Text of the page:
Retired Marine General Shares Lessons from Vietnam
April 08, 2009
When he was a young Marine in 1964, Tom Draude was eager for his upcoming tour of duty in Vietnam, anxious to join the U.S. effort to try and keep communism from spreading to South Vietnam from North Vietnam. By the end of the war, which lasted from 1957 to 1975, the young officer had a much more complicated assessment of the war.
Today, as a retired Brigadier General, Draude considers it important to pass along the lessons learned from American military mistakes and political misperceptions from that time. “We have to understand. That’s how you learn,” Draude said during his guest lecture April 7 at Saint Leo’s main campus. (The event was taped for video teleconferencing use.)
Draude is a longtime friend of Saint Leo University, having served as a university trustee and former member of the board of the Center for Catholic-Jewish Studies. He is now president and chief executive officer of the Marine Corps University Foundation, a non-profit in Quantico, Va., that provides financial support for the education of active Marines. He also teaches history.
Vet in Attendance The General’s talk at Saint Leo was both historically detailed and warm and appreciative toward veterans and active-duty armed forces members. Some in attendance, in fact, were fellow Vietnam veterans, whom Draude asked to stand and be recognized for their service.
Then he warned he didn’t expect his fellow vets would agree with all he was about to say. Draude explained that every veteran’s view of the war is influenced by the location and duration of duty. He used photographs taken during the war to aid his retelling of his three tours of duty. He also detailed key “turning points” in the prosecution of the war, which he said included inflated reports of military progress, an unclear mission, an unrelenting opponent waging a guerilla war, and finally, “the breaking point of the U.S. spirit.”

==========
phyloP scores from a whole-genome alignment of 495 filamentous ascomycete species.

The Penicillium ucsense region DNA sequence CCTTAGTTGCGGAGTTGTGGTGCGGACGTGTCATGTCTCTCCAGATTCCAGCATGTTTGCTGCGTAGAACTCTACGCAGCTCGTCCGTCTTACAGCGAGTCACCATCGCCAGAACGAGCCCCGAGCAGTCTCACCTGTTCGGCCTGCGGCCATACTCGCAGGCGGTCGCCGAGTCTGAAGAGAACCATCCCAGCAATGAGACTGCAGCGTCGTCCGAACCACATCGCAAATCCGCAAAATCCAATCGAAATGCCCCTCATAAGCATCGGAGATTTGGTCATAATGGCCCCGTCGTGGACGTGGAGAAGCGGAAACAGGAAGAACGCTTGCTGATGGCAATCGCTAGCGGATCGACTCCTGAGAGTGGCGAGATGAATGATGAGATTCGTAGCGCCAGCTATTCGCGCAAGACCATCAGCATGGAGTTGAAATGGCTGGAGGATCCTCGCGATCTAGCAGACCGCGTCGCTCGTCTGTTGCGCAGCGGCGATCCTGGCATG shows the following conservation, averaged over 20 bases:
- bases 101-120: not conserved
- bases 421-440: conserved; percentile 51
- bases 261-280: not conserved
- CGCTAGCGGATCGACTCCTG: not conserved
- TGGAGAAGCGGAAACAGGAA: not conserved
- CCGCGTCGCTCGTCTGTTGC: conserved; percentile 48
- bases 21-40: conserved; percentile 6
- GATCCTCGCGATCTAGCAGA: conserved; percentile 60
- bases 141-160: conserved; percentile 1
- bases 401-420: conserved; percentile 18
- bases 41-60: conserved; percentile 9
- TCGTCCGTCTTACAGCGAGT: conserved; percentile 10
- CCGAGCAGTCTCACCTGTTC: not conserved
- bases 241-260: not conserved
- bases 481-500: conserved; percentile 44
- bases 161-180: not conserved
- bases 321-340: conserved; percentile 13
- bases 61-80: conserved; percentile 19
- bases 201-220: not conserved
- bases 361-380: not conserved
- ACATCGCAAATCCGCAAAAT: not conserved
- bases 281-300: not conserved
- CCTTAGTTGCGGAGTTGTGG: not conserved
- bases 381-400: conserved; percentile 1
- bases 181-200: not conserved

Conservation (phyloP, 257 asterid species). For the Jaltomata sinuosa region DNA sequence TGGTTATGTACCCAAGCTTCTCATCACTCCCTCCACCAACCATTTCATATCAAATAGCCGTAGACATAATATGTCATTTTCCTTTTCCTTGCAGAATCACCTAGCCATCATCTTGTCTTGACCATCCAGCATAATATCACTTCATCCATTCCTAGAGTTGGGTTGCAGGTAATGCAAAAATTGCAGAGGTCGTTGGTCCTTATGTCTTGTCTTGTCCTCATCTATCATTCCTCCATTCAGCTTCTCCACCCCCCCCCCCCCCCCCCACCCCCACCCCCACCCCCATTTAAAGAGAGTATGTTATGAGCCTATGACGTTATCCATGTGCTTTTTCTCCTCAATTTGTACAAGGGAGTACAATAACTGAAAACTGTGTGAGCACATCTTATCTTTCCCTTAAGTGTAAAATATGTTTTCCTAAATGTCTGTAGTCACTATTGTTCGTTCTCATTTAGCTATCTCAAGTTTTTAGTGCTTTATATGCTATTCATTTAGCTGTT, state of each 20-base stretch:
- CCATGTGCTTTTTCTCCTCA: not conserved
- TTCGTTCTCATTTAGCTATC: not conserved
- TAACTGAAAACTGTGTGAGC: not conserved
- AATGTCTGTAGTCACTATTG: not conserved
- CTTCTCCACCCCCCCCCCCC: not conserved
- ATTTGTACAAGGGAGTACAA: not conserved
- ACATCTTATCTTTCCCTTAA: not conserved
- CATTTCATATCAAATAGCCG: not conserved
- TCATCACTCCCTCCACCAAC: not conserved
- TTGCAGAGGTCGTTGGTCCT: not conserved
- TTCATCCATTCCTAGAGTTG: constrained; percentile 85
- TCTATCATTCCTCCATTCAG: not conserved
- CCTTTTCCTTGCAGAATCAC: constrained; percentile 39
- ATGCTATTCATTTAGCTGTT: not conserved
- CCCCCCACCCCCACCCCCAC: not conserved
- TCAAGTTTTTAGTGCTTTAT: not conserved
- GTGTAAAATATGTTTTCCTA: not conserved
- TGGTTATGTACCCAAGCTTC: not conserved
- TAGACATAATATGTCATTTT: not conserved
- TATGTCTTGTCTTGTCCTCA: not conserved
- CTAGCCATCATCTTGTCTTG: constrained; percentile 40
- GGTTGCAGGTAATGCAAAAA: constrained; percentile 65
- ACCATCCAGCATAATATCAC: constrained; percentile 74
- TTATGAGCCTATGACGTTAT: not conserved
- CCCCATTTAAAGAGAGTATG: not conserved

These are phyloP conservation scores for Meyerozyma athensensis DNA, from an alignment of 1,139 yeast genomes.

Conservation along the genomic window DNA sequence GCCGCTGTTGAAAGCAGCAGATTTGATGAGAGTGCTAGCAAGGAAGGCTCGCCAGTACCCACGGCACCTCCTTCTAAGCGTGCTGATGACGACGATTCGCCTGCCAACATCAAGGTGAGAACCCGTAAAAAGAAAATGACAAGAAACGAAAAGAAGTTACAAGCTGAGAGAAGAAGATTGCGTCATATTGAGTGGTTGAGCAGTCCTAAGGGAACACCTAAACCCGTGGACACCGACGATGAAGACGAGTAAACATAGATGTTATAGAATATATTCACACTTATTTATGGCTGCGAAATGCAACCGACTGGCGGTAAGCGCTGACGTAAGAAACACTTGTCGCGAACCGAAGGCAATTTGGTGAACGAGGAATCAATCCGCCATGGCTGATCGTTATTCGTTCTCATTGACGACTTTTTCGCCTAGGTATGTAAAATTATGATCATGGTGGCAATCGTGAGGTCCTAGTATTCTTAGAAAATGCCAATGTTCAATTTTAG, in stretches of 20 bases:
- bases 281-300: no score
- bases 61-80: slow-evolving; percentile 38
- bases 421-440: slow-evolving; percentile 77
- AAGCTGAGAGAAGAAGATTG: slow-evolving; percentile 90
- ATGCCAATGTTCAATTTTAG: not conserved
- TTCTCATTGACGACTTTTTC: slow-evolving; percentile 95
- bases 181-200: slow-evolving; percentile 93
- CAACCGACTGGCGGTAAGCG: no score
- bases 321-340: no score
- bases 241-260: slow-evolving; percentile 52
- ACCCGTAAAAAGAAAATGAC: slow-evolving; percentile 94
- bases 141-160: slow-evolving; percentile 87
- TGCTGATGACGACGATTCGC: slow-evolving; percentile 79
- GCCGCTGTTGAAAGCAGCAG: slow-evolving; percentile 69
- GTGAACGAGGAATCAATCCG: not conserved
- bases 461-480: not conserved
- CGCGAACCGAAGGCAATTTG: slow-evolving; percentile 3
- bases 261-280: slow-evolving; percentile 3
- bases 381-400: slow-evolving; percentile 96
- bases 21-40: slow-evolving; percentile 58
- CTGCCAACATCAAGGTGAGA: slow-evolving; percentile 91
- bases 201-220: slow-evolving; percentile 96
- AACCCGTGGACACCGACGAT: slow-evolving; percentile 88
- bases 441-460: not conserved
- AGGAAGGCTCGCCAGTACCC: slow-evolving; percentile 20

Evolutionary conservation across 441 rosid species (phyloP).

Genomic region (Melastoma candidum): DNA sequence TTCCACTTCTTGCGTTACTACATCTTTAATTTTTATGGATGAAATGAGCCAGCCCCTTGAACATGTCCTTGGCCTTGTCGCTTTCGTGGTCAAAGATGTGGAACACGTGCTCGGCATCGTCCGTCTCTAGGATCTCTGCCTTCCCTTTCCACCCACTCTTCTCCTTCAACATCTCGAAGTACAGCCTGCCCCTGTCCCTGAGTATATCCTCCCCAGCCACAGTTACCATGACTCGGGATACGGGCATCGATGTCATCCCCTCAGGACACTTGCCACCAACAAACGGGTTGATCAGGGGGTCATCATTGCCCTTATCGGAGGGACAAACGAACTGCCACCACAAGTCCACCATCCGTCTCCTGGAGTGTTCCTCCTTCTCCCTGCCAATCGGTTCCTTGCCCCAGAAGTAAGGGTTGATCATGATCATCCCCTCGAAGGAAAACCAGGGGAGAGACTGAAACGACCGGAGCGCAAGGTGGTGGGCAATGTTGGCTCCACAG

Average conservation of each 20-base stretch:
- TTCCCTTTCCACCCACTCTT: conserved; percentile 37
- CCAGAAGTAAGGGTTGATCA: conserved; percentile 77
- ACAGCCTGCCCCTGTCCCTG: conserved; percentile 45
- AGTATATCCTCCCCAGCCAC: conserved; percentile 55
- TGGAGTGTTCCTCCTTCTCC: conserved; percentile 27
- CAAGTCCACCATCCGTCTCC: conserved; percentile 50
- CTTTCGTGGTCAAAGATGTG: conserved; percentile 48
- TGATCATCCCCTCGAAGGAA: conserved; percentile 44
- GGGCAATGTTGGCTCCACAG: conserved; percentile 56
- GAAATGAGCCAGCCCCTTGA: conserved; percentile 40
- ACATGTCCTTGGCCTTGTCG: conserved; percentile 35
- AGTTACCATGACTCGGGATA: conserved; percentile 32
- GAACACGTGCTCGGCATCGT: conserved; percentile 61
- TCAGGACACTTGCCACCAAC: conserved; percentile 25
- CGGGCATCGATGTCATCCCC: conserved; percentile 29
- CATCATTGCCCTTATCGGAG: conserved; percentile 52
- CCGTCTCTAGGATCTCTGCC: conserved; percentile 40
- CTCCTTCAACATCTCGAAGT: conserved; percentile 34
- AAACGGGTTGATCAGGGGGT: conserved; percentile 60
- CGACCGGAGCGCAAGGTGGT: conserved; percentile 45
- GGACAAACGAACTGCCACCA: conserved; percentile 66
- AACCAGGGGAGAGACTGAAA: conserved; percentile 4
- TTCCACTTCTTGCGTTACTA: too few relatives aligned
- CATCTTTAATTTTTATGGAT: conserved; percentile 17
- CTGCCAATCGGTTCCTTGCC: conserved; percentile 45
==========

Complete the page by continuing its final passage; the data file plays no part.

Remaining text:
Society also made a mistake in blaming returning veterans for a war that had become so unpopular, Draude said, by treating them coldly, and shutting them out of job opportunities. The result was that many didn’t want to talk about their service, even to family and friends, he has discovered.
Americans have since learned to adopt a new attitude toward veterans, Draude said. “You may disagree with the war, but you don’t take it out on the warrior. So that’s a lesson I think we can be proud of in America, but they were tough times for those who had to go through it.”
Draude talking with a studentMany Americans still have time to heal family rifts over Vietnam, and to encourage veterans from the war to share their histories, he said, but he has seen cases where families waited too long.
“For veterans, I say, tell your families what you did. Let them know what you accomplished. I am so tired of going to a funeral for one of my Marines and having his family say, ‘Gee, we never knew the things he accomplished because he never talked about it.’ What a tragedy that is. They never knew.”
Family members can help veterans open up, Draude said. “Just ask questions …. An easy one to start with is, ‘What’s the funniest thing that happened to you?’ Regardless of how bad things got, funny things happen to you in the military, even in combat. And that’s a good way to start. Don’t let their funeral be the time that you find out the fantastic things they did for corps and country.”